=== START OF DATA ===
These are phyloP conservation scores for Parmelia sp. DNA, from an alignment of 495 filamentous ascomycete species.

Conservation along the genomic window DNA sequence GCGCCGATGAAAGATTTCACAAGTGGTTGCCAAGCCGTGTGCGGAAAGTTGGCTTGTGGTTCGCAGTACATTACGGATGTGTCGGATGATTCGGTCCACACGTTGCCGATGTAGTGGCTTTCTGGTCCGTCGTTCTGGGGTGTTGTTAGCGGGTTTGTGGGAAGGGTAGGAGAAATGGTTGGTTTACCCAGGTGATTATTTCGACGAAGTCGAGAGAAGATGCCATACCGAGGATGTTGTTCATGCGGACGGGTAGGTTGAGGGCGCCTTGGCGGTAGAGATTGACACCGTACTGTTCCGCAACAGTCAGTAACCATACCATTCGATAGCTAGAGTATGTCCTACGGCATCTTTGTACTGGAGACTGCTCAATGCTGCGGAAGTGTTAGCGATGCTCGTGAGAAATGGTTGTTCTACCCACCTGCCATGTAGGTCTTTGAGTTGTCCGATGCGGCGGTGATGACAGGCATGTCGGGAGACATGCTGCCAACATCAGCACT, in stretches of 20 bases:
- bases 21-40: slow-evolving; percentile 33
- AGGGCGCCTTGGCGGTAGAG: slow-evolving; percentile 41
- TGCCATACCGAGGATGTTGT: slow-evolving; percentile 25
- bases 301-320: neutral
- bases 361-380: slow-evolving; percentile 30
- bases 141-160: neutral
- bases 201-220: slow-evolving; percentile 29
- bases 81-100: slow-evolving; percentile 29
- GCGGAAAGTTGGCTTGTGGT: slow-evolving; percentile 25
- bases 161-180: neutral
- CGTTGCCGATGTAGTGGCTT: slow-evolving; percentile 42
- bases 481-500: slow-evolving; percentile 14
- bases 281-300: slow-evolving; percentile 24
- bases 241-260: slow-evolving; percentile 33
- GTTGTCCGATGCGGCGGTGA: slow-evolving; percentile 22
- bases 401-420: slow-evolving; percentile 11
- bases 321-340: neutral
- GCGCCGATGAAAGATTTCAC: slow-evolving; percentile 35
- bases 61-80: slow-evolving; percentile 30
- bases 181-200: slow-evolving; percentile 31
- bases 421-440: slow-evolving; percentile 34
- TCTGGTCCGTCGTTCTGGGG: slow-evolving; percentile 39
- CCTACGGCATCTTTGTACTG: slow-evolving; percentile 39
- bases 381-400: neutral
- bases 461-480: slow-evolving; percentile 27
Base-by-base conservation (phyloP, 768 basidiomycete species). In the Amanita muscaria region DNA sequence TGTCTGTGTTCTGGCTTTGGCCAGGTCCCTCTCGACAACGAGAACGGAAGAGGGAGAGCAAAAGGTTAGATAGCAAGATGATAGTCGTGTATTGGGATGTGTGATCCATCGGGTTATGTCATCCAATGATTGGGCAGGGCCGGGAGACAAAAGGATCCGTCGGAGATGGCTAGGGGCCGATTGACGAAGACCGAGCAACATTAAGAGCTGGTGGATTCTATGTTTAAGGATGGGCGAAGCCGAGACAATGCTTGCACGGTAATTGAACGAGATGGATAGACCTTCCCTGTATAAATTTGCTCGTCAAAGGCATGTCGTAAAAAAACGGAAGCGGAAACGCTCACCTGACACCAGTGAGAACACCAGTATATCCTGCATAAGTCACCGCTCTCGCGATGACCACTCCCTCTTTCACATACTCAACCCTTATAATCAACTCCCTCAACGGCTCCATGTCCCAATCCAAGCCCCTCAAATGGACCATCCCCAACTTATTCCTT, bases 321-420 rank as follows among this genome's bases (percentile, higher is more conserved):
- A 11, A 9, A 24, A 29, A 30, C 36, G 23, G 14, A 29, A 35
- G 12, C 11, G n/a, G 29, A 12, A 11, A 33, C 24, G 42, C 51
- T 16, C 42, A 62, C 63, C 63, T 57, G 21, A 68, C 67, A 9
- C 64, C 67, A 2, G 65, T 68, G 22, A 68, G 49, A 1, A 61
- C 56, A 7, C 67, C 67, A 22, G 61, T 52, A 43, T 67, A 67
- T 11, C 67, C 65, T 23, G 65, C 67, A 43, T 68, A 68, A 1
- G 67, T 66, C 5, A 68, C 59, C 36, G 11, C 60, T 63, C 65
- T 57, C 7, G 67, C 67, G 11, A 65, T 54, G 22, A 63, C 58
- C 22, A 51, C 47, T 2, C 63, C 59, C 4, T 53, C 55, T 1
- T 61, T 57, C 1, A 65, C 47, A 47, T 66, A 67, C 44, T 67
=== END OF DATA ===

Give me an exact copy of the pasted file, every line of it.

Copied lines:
These are phyloP conservation scores for Parmelia sp. DNA, from an alignment of 495 filamentous ascomycete species.

Conservation along the genomic window DNA sequence GCGCCGATGAAAGATTTCACAAGTGGTTGCCAAGCCGTGTGCGGAAAGTTGGCTTGTGGTTCGCAGTACATTACGGATGTGTCGGATGATTCGGTCCACACGTTGCCGATGTAGTGGCTTTCTGGTCCGTCGTTCTGGGGTGTTGTTAGCGGGTTTGTGGGAAGGGTAGGAGAAATGGTTGGTTTACCCAGGTGATTATTTCGACGAAGTCGAGAGAAGATGCCATACCGAGGATGTTGTTCATGCGGACGGGTAGGTTGAGGGCGCCTTGGCGGTAGAGATTGACACCGTACTGTTCCGCAACAGTCAGTAACCATACCATTCGATAGCTAGAGTATGTCCTACGGCATCTTTGTACTGGAGACTGCTCAATGCTGCGGAAGTGTTAGCGATGCTCGTGAGAAATGGTTGTTCTACCCACCTGCCATGTAGGTCTTTGAGTTGTCCGATGCGGCGGTGATGACAGGCATGTCGGGAGACATGCTGCCAACATCAGCACT, in stretches of 20 bases:
- bases 21-40: slow-evolving; percentile 33
- AGGGCGCCTTGGCGGTAGAG: slow-evolving; percentile 41
- TGCCATACCGAGGATGTTGT: slow-evolving; percentile 25
- bases 301-320: neutral
- bases 361-380: slow-evolving; percentile 30
- bases 141-160: neutral
- bases 201-220: slow-evolving; percentile 29
- bases 81-100: slow-evolving; percentile 29
- GCGGAAAGTTGGCTTGTGGT: slow-evolving; percentile 25
- bases 161-180: neutral
- CGTTGCCGATGTAGTGGCTT: slow-evolving; percentile 42
- bases 481-500: slow-evolving; percentile 14
- bases 281-300: slow-evolving; percentile 24
- bases 241-260: slow-evolving; percentile 33
- GTTGTCCGATGCGGCGGTGA: slow-evolving; percentile 22
- bases 401-420: slow-evolving; percentile 11
- bases 321-340: neutral
- GCGCCGATGAAAGATTTCAC: slow-evolving; percentile 35
- bases 61-80: slow-evolving; percentile 30
- bases 181-200: slow-evolving; percentile 31
- bases 421-440: slow-evolving; percentile 34
- TCTGGTCCGTCGTTCTGGGG: slow-evolving; percentile 39
- CCTACGGCATCTTTGTACTG: slow-evolving; percentile 39
- bases 381-400: neutral
- bases 461-480: slow-evolving; percentile 27
Base-by-base conservation (phyloP, 768 basidiomycete species). In the Amanita muscaria region DNA sequence TGTCTGTGTTCTGGCTTTGGCCAGGTCCCTCTCGACAACGAGAACGGAAGAGGGAGAGCAAAAGGTTAGATAGCAAGATGATAGTCGTGTATTGGGATGTGTGATCCATCGGGTTATGTCATCCAATGATTGGGCAGGGCCGGGAGACAAAAGGATCCGTCGGAGATGGCTAGGGGCCGATTGACGAAGACCGAGCAACATTAAGAGCTGGTGGATTCTATGTTTAAGGATGGGCGAAGCCGAGACAATGCTTGCACGGTAATTGAACGAGATGGATAGACCTTCCCTGTATAAATTTGCTCGTCAAAGGCATGTCGTAAAAAAACGGAAGCGGAAACGCTCACCTGACACCAGTGAGAACACCAGTATATCCTGCATAAGTCACCGCTCTCGCGATGACCACTCCCTCTTTCACATACTCAACCCTTATAATCAACTCCCTCAACGGCTCCATGTCCCAATCCAAGCCCCTCAAATGGACCATCCCCAACTTATTCCTT, bases 321-420 rank as follows among this genome's bases (percentile, higher is more conserved):
- A 11, A 9, A 24, A 29, A 30, C 36, G 23, G 14, A 29, A 35
- G 12, C 11, G n/a, G 29, A 12, A 11, A 33, C 24, G 42, C 51
- T 16, C 42, A 62, C 63, C 63, T 57, G 21, A 68, C 67, A 9
- C 64, C 67, A 2, G 65, T 68, G 22, A 68, G 49, A 1, A 61
- C 56, A 7, C 67, C 67, A 22, G 61, T 52, A 43, T 67, A 67
- T 11, C 67, C 65, T 23, G 65, C 67, A 43, T 68, A 68, A 1
- G 67, T 66, C 5, A 68, C 59, C 36, G 11, C 60, T 63, C 65
- T 57, C 7, G 67, C 67, G 11, A 65, T 54, G 22, A 63, C 58
- C 22, A 51, C 47, T 2, C 63, C 59, C 4, T 53, C 55, T 1
- T 61, T 57, C 1, A 65, C 47, A 47, T 66, A 67, C 44, T 67